Washable Vs Disposable Air Filters: Understanding the Pros and Cons
The first line of defense in guarding your home against airborne contaminants and pollutants is installing the right HVAC air filter and replacing or cleaning it regularly. When selecting an air filter type, you have several options, including choosing between washable vs disposable air filters.
Keep reading as HVAC.com explores the pros and cons of disposable and washable air filters to help you make an informed decision about which one is best suited for your needs.
The Basics of Air Filters
Before diving into the washable vs. disposable filter debate, it’s important to understand the primary purpose of air filters. Air filters are commonly installed between your HVAC system’s return duct and the air handler. They are designed to trap contaminants such as dust, pet dander, pollen, and other allergens to prevent them from entering your HVAC system and indoor air supply.
Aside from providing health benefits, air filters prevent particles from clogging up your heating and cooling system, which can reduce efficiency, decrease its lifespan, and eventually lead to breakdowns.
An air filter’s efficiency is measured by its Minimum Efficiency Reporting Value (MERV) rating on a scale of 1 to 16. The higher the number, the more efficient the air filter is at trapping small particles.
The four most common HVAC air filters are fiberglass filters, pleated filters, washable/reusable filters, and high-efficiency particulate air (HEPA) filters.
The Pros and Cons of Disposable Air Filters
- Availability. Disposable air filters are available just about anywhere you shop, including your local grocer, big-box store, or pharmacy.
- Wide Variety. There’s an almost endless variety of filters to choose from with varying sizes and MERV ratings. If you’re new to buying HVAC filters, read your system’s owner’s manual to find the right size filter and recommended efficiency rating. While air filters with high MERV ratings remove the most contaminants, they can restrict airflow excessively in some HVAC systems which can cause airflow issues.
- Convenience. Replacing a disposable filter is an easy task that can be performed in a couple of minutes. You simply remove the old filter, throw it away, and slide in the new filter.
- Cost. Disposable air filters are relatively inexpensive, costing about $15 each.
- Environmental Impact. Dirty air filters can’t be recycled; they go straight to the landfill, reducing your home’s environmental footprint.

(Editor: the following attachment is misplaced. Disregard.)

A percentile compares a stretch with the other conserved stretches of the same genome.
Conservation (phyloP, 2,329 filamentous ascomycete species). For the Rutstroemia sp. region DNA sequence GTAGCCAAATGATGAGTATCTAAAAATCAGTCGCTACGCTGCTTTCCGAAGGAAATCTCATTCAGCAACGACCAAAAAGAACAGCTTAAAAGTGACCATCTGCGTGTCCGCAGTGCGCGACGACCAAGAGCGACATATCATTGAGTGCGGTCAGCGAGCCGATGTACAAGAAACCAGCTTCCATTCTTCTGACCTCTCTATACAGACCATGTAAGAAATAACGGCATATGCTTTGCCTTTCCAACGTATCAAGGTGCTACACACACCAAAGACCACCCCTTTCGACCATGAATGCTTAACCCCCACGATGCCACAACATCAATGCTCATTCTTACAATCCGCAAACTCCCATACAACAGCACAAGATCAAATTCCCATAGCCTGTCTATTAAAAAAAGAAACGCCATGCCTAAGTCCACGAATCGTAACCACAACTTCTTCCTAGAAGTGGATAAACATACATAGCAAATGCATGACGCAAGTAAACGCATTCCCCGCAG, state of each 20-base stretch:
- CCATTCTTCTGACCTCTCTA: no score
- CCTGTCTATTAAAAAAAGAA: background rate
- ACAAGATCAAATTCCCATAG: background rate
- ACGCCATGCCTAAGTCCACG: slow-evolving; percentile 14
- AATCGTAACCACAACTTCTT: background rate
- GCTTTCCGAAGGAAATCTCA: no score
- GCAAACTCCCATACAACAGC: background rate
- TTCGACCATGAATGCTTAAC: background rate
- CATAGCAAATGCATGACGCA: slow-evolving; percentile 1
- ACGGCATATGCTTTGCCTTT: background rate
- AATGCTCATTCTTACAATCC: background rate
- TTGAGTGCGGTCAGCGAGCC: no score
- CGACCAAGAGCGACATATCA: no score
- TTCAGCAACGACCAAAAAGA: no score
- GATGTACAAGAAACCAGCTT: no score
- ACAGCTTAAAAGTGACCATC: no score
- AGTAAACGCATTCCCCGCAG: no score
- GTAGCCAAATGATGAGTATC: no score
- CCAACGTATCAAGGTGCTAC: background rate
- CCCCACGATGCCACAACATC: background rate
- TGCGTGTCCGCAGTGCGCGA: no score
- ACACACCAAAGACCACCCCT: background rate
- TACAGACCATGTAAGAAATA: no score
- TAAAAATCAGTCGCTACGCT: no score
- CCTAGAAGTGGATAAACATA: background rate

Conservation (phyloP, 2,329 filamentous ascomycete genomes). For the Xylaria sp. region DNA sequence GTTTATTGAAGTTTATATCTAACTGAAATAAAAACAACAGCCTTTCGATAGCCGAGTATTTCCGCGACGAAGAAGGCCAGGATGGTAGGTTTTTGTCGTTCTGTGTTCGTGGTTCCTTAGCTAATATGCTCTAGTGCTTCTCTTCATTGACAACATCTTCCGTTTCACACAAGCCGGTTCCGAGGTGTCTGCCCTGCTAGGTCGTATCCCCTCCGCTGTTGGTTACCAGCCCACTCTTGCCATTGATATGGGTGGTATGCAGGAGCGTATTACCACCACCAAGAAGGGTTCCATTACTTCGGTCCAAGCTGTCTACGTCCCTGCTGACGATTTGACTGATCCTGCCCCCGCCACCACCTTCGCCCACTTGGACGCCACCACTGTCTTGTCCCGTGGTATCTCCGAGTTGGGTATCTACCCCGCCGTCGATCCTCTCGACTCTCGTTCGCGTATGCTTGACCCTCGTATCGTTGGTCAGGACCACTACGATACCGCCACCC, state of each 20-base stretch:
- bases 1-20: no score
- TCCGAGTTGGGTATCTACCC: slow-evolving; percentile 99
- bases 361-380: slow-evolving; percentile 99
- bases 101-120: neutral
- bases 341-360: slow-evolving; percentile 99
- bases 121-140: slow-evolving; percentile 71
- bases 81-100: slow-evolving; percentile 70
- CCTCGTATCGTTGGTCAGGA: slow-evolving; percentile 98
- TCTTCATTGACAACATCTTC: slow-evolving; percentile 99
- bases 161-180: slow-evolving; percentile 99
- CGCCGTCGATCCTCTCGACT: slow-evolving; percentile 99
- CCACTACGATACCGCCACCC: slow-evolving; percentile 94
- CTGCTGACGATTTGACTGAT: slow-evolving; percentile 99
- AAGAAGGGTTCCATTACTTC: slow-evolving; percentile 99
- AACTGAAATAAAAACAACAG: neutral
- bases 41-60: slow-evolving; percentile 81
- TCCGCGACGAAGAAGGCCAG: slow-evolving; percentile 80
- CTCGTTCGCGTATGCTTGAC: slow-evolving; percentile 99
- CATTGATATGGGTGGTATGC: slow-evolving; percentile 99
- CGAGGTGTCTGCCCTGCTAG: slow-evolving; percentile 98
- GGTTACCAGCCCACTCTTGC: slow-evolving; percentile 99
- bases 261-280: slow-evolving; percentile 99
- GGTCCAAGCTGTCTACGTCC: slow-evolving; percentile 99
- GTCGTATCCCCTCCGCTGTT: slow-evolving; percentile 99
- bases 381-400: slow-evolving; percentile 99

- Ongoing Expenses: While disposable filters are inexpensive, they must be replaced about every 2-3 months. So you’re looking at spending at least $60-90 a year on filters.
The Pros and Cons of Washable Air Filters
- Durable and Long-Lasting: Washable air filters are constructed using durable materials including synthetic fibers, aluminum mesh, or both. With proper cleaning and maintenance, washable air filters can last 5-10 years.
- Easy to Clean: Reusable air filters only take a few minutes to clean. The process typically consists of vacuuming or shaking off loose debris and rinsing the filter with water.
- Environmentally Friendly. Installing reusable air filters is the more environmentally friendly option because they only need to be replaced every few years.
- More Cost-Effective. The average cost of a washable filter is about $25-75. You will save money in the long run compared to buying disposable filters regularly.
“It’s important to consider that despite the higher initial cost of washable filters, the overall cost will likely level off in the long run,” said Mark Snell, CEO/President of Polestar Plumbing, Heating & Air Conditioning in Kansas City, MO. “You won’t need to purchase washable filters very often, so the long-term cost of washable filters will probably be the same or even lower than that of disposable filters.”
- Time Commitment. After cleaning a reusable filter, you must let it dry for 20-30 minutes.
- Reduced Efficiency. Washable filters typically feature lower MERV ratings, making them less efficient at capturing smaller particles such as pollen and mold spores.
- Initial Cost: The upfront cost of washable filters is typically higher.
“Disposable filters are typically known for their superior overall efficiency,” Snell said. “In contrast, washable filters usually have a relatively low holding capacity, capturing only up to 75 percent of larger indoor pollutants like dust mites, carpet fibers, and pollen particles. Disposable filters with a MERV rating of 9 to 12, on the other hand, exhibit relatively high retention rates. These filters can capture up to 95 percent of the larger particles circulating through your home, thereby maintaining high indoor air quality and promoting the efficient operation of your HVAC system.”
Disposable Vs Washable Air Filters: Which Is Right for You?
When deciding between washable and disposable air filters, your choice should come down to your specific needs and priorities including your budget, environmental values, and filtration requirements.
If you’re seeking a budget-friendly option and prefer low maintenance, disposable filters may be suitable. On the other hand, if you’re looking to reduce waste and save money in the long run, washable filters can be a cost-effective and eco-friendly choice. It’s also essential to check your HVAC system’s compatibility with washable filters before making a decision.
To learn more about the right air filter for your HVAC system, contact HVAC.com's customer concierge team which can connect you with a local dealer so you can schedule maintenance.